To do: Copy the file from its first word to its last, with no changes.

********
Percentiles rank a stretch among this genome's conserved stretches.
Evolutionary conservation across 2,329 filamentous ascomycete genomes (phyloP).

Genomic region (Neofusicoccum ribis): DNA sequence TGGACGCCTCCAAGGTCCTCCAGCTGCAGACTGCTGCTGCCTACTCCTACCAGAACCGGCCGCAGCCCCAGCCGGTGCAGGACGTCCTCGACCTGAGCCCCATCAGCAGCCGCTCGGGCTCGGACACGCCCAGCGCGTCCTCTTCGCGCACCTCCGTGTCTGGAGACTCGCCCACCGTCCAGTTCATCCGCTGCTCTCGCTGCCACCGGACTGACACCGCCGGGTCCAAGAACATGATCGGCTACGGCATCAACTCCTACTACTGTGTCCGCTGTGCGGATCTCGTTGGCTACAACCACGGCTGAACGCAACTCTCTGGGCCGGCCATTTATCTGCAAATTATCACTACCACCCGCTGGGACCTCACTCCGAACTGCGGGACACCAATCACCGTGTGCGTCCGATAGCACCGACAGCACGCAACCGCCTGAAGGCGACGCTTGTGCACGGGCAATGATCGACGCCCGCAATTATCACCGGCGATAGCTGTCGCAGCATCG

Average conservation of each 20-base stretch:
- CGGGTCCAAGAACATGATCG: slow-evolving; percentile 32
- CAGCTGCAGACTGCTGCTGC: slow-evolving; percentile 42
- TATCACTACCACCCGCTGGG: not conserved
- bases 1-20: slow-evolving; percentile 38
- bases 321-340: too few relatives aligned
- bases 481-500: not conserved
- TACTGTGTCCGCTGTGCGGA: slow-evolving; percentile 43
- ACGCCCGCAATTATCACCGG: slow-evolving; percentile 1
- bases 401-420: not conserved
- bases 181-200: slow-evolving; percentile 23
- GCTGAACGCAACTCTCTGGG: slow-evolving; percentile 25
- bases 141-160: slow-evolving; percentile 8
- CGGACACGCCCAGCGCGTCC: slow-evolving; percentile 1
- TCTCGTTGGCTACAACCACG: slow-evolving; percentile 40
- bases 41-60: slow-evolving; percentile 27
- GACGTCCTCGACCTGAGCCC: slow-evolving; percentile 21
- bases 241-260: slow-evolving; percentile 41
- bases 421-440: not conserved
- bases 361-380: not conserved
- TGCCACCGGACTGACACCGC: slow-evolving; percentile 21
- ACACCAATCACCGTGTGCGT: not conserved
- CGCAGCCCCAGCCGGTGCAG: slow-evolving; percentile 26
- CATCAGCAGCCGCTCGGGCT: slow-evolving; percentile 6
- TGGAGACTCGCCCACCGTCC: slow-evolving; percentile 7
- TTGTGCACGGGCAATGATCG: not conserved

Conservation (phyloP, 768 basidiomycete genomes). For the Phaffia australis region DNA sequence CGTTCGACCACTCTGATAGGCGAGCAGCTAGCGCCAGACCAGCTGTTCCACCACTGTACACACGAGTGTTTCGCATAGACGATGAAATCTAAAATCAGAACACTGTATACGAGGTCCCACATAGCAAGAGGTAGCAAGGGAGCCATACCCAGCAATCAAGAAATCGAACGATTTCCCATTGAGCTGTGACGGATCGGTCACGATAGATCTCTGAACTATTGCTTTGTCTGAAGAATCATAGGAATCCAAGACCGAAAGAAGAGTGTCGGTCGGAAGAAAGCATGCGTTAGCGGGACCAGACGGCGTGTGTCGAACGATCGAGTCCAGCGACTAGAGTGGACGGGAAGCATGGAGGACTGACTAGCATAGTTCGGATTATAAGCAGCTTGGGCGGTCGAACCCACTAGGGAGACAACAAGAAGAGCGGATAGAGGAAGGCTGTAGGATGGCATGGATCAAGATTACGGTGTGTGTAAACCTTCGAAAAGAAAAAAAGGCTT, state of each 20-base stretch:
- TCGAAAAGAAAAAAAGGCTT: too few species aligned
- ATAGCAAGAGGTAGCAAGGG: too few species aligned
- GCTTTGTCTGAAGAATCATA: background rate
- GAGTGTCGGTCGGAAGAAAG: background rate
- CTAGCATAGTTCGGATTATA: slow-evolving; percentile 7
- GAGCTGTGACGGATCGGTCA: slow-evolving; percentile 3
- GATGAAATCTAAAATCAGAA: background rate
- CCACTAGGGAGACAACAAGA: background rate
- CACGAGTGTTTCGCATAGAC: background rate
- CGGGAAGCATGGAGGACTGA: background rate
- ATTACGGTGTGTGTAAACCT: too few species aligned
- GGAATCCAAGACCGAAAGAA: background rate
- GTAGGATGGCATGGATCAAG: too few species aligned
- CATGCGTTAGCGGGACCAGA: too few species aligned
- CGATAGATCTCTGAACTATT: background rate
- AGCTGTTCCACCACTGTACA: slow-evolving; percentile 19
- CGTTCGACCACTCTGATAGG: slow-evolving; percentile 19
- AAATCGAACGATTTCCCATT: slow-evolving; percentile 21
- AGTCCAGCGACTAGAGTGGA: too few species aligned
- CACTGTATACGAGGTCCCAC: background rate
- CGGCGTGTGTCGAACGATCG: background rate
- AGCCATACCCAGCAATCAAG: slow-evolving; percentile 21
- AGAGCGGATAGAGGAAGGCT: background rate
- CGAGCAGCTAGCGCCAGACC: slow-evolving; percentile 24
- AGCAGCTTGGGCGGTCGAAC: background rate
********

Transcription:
Percentiles rank a stretch among this genome's conserved stretches.
Evolutionary conservation across 2,329 filamentous ascomycete genomes (phyloP).

Genomic region (Neofusicoccum ribis): DNA sequence TGGACGCCTCCAAGGTCCTCCAGCTGCAGACTGCTGCTGCCTACTCCTACCAGAACCGGCCGCAGCCCCAGCCGGTGCAGGACGTCCTCGACCTGAGCCCCATCAGCAGCCGCTCGGGCTCGGACACGCCCAGCGCGTCCTCTTCGCGCACCTCCGTGTCTGGAGACTCGCCCACCGTCCAGTTCATCCGCTGCTCTCGCTGCCACCGGACTGACACCGCCGGGTCCAAGAACATGATCGGCTACGGCATCAACTCCTACTACTGTGTCCGCTGTGCGGATCTCGTTGGCTACAACCACGGCTGAACGCAACTCTCTGGGCCGGCCATTTATCTGCAAATTATCACTACCACCCGCTGGGACCTCACTCCGAACTGCGGGACACCAATCACCGTGTGCGTCCGATAGCACCGACAGCACGCAACCGCCTGAAGGCGACGCTTGTGCACGGGCAATGATCGACGCCCGCAATTATCACCGGCGATAGCTGTCGCAGCATCG

Average conservation of each 20-base stretch:
- CGGGTCCAAGAACATGATCG: slow-evolving; percentile 32
- CAGCTGCAGACTGCTGCTGC: slow-evolving; percentile 42
- TATCACTACCACCCGCTGGG: not conserved
- bases 1-20: slow-evolving; percentile 38
- bases 321-340: too few relatives aligned
- bases 481-500: not conserved
- TACTGTGTCCGCTGTGCGGA: slow-evolving; percentile 43
- ACGCCCGCAATTATCACCGG: slow-evolving; percentile 1
- bases 401-420: not conserved
- bases 181-200: slow-evolving; percentile 23
- GCTGAACGCAACTCTCTGGG: slow-evolving; percentile 25
- bases 141-160: slow-evolving; percentile 8
- CGGACACGCCCAGCGCGTCC: slow-evolving; percentile 1
- TCTCGTTGGCTACAACCACG: slow-evolving; percentile 40
- bases 41-60: slow-evolving; percentile 27
- GACGTCCTCGACCTGAGCCC: slow-evolving; percentile 21
- bases 241-260: slow-evolving; percentile 41
- bases 421-440: not conserved
- bases 361-380: not conserved
- TGCCACCGGACTGACACCGC: slow-evolving; percentile 21
- ACACCAATCACCGTGTGCGT: not conserved
- CGCAGCCCCAGCCGGTGCAG: slow-evolving; percentile 26
- CATCAGCAGCCGCTCGGGCT: slow-evolving; percentile 6
- TGGAGACTCGCCCACCGTCC: slow-evolving; percentile 7
- TTGTGCACGGGCAATGATCG: not conserved

Conservation (phyloP, 768 basidiomycete genomes). For the Phaffia australis region DNA sequence CGTTCGACCACTCTGATAGGCGAGCAGCTAGCGCCAGACCAGCTGTTCCACCACTGTACACACGAGTGTTTCGCATAGACGATGAAATCTAAAATCAGAACACTGTATACGAGGTCCCACATAGCAAGAGGTAGCAAGGGAGCCATACCCAGCAATCAAGAAATCGAACGATTTCCCATTGAGCTGTGACGGATCGGTCACGATAGATCTCTGAACTATTGCTTTGTCTGAAGAATCATAGGAATCCAAGACCGAAAGAAGAGTGTCGGTCGGAAGAAAGCATGCGTTAGCGGGACCAGACGGCGTGTGTCGAACGATCGAGTCCAGCGACTAGAGTGGACGGGAAGCATGGAGGACTGACTAGCATAGTTCGGATTATAAGCAGCTTGGGCGGTCGAACCCACTAGGGAGACAACAAGAAGAGCGGATAGAGGAAGGCTGTAGGATGGCATGGATCAAGATTACGGTGTGTGTAAACCTTCGAAAAGAAAAAAAGGCTT, state of each 20-base stretch:
- TCGAAAAGAAAAAAAGGCTT: too few species aligned
- ATAGCAAGAGGTAGCAAGGG: too few species aligned
- GCTTTGTCTGAAGAATCATA: background rate
- GAGTGTCGGTCGGAAGAAAG: background rate
- CTAGCATAGTTCGGATTATA: slow-evolving; percentile 7
- GAGCTGTGACGGATCGGTCA: slow-evolving; percentile 3
- GATGAAATCTAAAATCAGAA: background rate
- CCACTAGGGAGACAACAAGA: background rate
- CACGAGTGTTTCGCATAGAC: background rate
- CGGGAAGCATGGAGGACTGA: background rate
- ATTACGGTGTGTGTAAACCT: too few species aligned
- GGAATCCAAGACCGAAAGAA: background rate
- GTAGGATGGCATGGATCAAG: too few species aligned
- CATGCGTTAGCGGGACCAGA: too few species aligned
- CGATAGATCTCTGAACTATT: background rate
- AGCTGTTCCACCACTGTACA: slow-evolving; percentile 19
- CGTTCGACCACTCTGATAGG: slow-evolving; percentile 19
- AAATCGAACGATTTCCCATT: slow-evolving; percentile 21
- AGTCCAGCGACTAGAGTGGA: too few species aligned
- CACTGTATACGAGGTCCCAC: background rate
- CGGCGTGTGTCGAACGATCG: background rate
- AGCCATACCCAGCAATCAAG: slow-evolving; percentile 21
- AGAGCGGATAGAGGAAGGCT: background rate
- CGAGCAGCTAGCGCCAGACC: slow-evolving; percentile 24
- AGCAGCTTGGGCGGTCGAAC: background rate